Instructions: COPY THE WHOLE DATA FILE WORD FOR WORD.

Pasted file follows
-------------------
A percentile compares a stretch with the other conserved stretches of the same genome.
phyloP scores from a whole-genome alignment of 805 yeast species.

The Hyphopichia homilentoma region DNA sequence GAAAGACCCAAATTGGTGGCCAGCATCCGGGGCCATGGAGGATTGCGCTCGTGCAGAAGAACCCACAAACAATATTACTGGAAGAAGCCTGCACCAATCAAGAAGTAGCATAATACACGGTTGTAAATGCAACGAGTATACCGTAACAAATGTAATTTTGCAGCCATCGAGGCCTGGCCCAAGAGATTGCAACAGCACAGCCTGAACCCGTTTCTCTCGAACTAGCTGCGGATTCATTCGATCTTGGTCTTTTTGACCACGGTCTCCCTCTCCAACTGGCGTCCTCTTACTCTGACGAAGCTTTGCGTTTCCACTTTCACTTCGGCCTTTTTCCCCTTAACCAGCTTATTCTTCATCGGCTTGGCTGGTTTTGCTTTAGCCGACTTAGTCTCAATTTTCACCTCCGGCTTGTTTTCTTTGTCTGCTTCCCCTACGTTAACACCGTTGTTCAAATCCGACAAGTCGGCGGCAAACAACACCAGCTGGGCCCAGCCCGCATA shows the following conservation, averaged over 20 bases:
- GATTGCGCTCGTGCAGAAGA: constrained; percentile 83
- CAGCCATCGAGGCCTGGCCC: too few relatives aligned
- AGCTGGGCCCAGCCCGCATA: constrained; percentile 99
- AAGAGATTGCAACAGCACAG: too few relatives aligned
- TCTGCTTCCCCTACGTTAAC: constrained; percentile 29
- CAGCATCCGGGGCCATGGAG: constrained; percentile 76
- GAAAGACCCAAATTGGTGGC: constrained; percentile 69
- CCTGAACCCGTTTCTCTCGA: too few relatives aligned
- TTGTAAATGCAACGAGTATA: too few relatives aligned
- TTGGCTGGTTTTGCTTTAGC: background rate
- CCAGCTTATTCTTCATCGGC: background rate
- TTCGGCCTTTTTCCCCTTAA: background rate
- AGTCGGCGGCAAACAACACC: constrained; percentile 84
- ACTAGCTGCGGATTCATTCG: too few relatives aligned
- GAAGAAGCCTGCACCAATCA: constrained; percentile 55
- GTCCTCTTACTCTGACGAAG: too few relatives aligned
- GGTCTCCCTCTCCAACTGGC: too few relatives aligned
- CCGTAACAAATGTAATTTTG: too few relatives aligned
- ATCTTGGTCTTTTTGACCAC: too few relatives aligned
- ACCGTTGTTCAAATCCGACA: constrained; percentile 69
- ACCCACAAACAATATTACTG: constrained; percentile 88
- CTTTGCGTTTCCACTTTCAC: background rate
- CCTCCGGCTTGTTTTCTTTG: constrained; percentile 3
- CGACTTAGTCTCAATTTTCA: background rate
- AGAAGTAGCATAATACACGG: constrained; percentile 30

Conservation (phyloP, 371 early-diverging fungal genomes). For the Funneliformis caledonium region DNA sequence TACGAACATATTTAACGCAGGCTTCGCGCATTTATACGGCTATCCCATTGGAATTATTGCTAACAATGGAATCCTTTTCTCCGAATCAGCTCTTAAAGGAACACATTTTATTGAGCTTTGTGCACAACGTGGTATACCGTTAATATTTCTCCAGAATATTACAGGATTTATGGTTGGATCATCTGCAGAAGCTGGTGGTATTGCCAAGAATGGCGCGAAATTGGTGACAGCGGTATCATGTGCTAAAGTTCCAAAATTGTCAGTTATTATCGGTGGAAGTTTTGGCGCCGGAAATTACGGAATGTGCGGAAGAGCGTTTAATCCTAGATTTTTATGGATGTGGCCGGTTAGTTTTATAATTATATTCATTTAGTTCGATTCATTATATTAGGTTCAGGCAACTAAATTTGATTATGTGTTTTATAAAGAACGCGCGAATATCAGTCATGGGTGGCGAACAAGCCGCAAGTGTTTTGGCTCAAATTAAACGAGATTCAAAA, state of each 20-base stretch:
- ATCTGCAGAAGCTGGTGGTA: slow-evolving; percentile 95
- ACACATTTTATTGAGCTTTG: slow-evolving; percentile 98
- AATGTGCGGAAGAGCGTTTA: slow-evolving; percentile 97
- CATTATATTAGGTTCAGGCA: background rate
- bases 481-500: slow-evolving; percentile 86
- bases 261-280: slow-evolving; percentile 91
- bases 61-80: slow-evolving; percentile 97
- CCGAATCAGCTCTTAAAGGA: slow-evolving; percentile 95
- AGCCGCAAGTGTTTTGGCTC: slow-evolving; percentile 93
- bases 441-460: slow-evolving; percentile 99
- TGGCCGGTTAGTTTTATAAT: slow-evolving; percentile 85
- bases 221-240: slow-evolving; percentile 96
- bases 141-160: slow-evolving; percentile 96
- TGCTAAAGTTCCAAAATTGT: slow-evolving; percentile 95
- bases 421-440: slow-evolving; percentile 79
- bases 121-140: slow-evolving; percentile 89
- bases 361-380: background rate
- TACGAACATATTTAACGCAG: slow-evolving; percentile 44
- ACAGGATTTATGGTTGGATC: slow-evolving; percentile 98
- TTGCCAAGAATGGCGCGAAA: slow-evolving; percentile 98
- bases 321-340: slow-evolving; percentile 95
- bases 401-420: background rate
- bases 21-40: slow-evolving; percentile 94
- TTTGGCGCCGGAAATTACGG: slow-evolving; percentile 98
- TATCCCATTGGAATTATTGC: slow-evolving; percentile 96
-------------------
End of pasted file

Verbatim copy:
A percentile compares a stretch with the other conserved stretches of the same genome.
phyloP scores from a whole-genome alignment of 805 yeast species.

The Hyphopichia homilentoma region DNA sequence GAAAGACCCAAATTGGTGGCCAGCATCCGGGGCCATGGAGGATTGCGCTCGTGCAGAAGAACCCACAAACAATATTACTGGAAGAAGCCTGCACCAATCAAGAAGTAGCATAATACACGGTTGTAAATGCAACGAGTATACCGTAACAAATGTAATTTTGCAGCCATCGAGGCCTGGCCCAAGAGATTGCAACAGCACAGCCTGAACCCGTTTCTCTCGAACTAGCTGCGGATTCATTCGATCTTGGTCTTTTTGACCACGGTCTCCCTCTCCAACTGGCGTCCTCTTACTCTGACGAAGCTTTGCGTTTCCACTTTCACTTCGGCCTTTTTCCCCTTAACCAGCTTATTCTTCATCGGCTTGGCTGGTTTTGCTTTAGCCGACTTAGTCTCAATTTTCACCTCCGGCTTGTTTTCTTTGTCTGCTTCCCCTACGTTAACACCGTTGTTCAAATCCGACAAGTCGGCGGCAAACAACACCAGCTGGGCCCAGCCCGCATA shows the following conservation, averaged over 20 bases:
- GATTGCGCTCGTGCAGAAGA: constrained; percentile 83
- CAGCCATCGAGGCCTGGCCC: too few relatives aligned
- AGCTGGGCCCAGCCCGCATA: constrained; percentile 99
- AAGAGATTGCAACAGCACAG: too few relatives aligned
- TCTGCTTCCCCTACGTTAAC: constrained; percentile 29
- CAGCATCCGGGGCCATGGAG: constrained; percentile 76
- GAAAGACCCAAATTGGTGGC: constrained; percentile 69
- CCTGAACCCGTTTCTCTCGA: too few relatives aligned
- TTGTAAATGCAACGAGTATA: too few relatives aligned
- TTGGCTGGTTTTGCTTTAGC: background rate
- CCAGCTTATTCTTCATCGGC: background rate
- TTCGGCCTTTTTCCCCTTAA: background rate
- AGTCGGCGGCAAACAACACC: constrained; percentile 84
- ACTAGCTGCGGATTCATTCG: too few relatives aligned
- GAAGAAGCCTGCACCAATCA: constrained; percentile 55
- GTCCTCTTACTCTGACGAAG: too few relatives aligned
- GGTCTCCCTCTCCAACTGGC: too few relatives aligned
- CCGTAACAAATGTAATTTTG: too few relatives aligned
- ATCTTGGTCTTTTTGACCAC: too few relatives aligned
- ACCGTTGTTCAAATCCGACA: constrained; percentile 69
- ACCCACAAACAATATTACTG: constrained; percentile 88
- CTTTGCGTTTCCACTTTCAC: background rate
- CCTCCGGCTTGTTTTCTTTG: constrained; percentile 3
- CGACTTAGTCTCAATTTTCA: background rate
- AGAAGTAGCATAATACACGG: constrained; percentile 30

Conservation (phyloP, 371 early-diverging fungal genomes). For the Funneliformis caledonium region DNA sequence TACGAACATATTTAACGCAGGCTTCGCGCATTTATACGGCTATCCCATTGGAATTATTGCTAACAATGGAATCCTTTTCTCCGAATCAGCTCTTAAAGGAACACATTTTATTGAGCTTTGTGCACAACGTGGTATACCGTTAATATTTCTCCAGAATATTACAGGATTTATGGTTGGATCATCTGCAGAAGCTGGTGGTATTGCCAAGAATGGCGCGAAATTGGTGACAGCGGTATCATGTGCTAAAGTTCCAAAATTGTCAGTTATTATCGGTGGAAGTTTTGGCGCCGGAAATTACGGAATGTGCGGAAGAGCGTTTAATCCTAGATTTTTATGGATGTGGCCGGTTAGTTTTATAATTATATTCATTTAGTTCGATTCATTATATTAGGTTCAGGCAACTAAATTTGATTATGTGTTTTATAAAGAACGCGCGAATATCAGTCATGGGTGGCGAACAAGCCGCAAGTGTTTTGGCTCAAATTAAACGAGATTCAAAA, state of each 20-base stretch:
- ATCTGCAGAAGCTGGTGGTA: slow-evolving; percentile 95
- ACACATTTTATTGAGCTTTG: slow-evolving; percentile 98
- AATGTGCGGAAGAGCGTTTA: slow-evolving; percentile 97
- CATTATATTAGGTTCAGGCA: background rate
- bases 481-500: slow-evolving; percentile 86
- bases 261-280: slow-evolving; percentile 91
- bases 61-80: slow-evolving; percentile 97
- CCGAATCAGCTCTTAAAGGA: slow-evolving; percentile 95
- AGCCGCAAGTGTTTTGGCTC: slow-evolving; percentile 93
- bases 441-460: slow-evolving; percentile 99
- TGGCCGGTTAGTTTTATAAT: slow-evolving; percentile 85
- bases 221-240: slow-evolving; percentile 96
- bases 141-160: slow-evolving; percentile 96
- TGCTAAAGTTCCAAAATTGT: slow-evolving; percentile 95
- bases 421-440: slow-evolving; percentile 79
- bases 121-140: slow-evolving; percentile 89
- bases 361-380: background rate
- TACGAACATATTTAACGCAG: slow-evolving; percentile 44
- ACAGGATTTATGGTTGGATC: slow-evolving; percentile 98
- TTGCCAAGAATGGCGCGAAA: slow-evolving; percentile 98
- bases 321-340: slow-evolving; percentile 95
- bases 401-420: background rate
- bases 21-40: slow-evolving; percentile 94
- TTTGGCGCCGGAAATTACGG: slow-evolving; percentile 98
- TATCCCATTGGAATTATTGC: slow-evolving; percentile 96